I had promoted myself from being a deeply involved, therefore vulnerable, fraudster into being a service provider. I had effectively monetized my methods, without giving the game away. Daily life was much less demanding, as I wasn't being pulled in a thousand directions at once. Also, I controlled who I interacted with, and they were qualified, which resulted in a much lower amount of risk.

Daily Life for an Effective Fraudster

A day in the life of an effective fraudster was spent behind a computer and consisted of several types of work.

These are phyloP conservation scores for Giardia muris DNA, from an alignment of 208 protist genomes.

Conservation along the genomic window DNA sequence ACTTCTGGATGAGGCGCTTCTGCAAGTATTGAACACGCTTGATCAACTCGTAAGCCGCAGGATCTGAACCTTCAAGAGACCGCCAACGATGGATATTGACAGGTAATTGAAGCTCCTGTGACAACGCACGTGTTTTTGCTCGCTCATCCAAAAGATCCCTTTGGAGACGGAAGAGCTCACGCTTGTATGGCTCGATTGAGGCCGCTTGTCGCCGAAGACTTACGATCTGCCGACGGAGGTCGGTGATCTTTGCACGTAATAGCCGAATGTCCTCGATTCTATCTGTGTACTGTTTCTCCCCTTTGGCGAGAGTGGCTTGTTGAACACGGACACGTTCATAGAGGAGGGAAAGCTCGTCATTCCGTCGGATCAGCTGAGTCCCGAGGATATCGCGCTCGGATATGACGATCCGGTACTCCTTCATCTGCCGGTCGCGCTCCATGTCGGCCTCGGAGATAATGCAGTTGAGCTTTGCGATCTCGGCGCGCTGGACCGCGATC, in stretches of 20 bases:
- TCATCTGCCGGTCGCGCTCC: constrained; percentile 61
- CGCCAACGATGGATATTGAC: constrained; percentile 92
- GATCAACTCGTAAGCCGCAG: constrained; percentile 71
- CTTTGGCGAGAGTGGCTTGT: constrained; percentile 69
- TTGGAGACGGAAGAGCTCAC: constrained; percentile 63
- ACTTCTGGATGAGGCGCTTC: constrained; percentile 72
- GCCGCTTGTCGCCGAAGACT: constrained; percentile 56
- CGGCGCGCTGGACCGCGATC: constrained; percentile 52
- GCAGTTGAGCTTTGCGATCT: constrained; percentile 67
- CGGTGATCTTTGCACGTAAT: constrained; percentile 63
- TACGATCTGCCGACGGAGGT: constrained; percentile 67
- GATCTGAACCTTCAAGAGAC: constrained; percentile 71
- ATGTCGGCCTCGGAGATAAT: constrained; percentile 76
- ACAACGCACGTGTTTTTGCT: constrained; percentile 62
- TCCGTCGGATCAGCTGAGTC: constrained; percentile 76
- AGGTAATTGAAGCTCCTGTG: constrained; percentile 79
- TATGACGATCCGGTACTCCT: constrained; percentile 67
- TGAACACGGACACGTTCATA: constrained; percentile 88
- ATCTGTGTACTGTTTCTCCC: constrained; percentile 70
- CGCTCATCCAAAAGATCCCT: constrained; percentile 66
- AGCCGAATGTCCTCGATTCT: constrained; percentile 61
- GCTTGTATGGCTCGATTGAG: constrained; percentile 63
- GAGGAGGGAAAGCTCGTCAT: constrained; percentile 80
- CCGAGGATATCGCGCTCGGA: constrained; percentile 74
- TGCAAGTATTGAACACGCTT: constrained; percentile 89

1. Profile Building. This is where identity theft and synthetic ID fraud comes to life and can result in a return. The basic information is presented after being attained organically through various street-level methods. This information serves as the foundation for the profile and can further be employed by several methods like Account Reassignment, Credit Hijacking and Credit Injection.
  2. Generating credit card numbers to be used at a future time by employing "math as a payment method.”
  3. Research regarding the various “transfers of value” that different companies participate in. I often talk about this in terms of a hot dog street vendor versus a corporation or enterprise.

The hot dog vendor only participates in one transfer of value—a hot dog in exchange for cash. An enterprise accepts cash, checks (for purchases), check cashing, applications for in-store credit, e-commerce, returns, refunds, exchanges, gift cards, dropshipping, and more.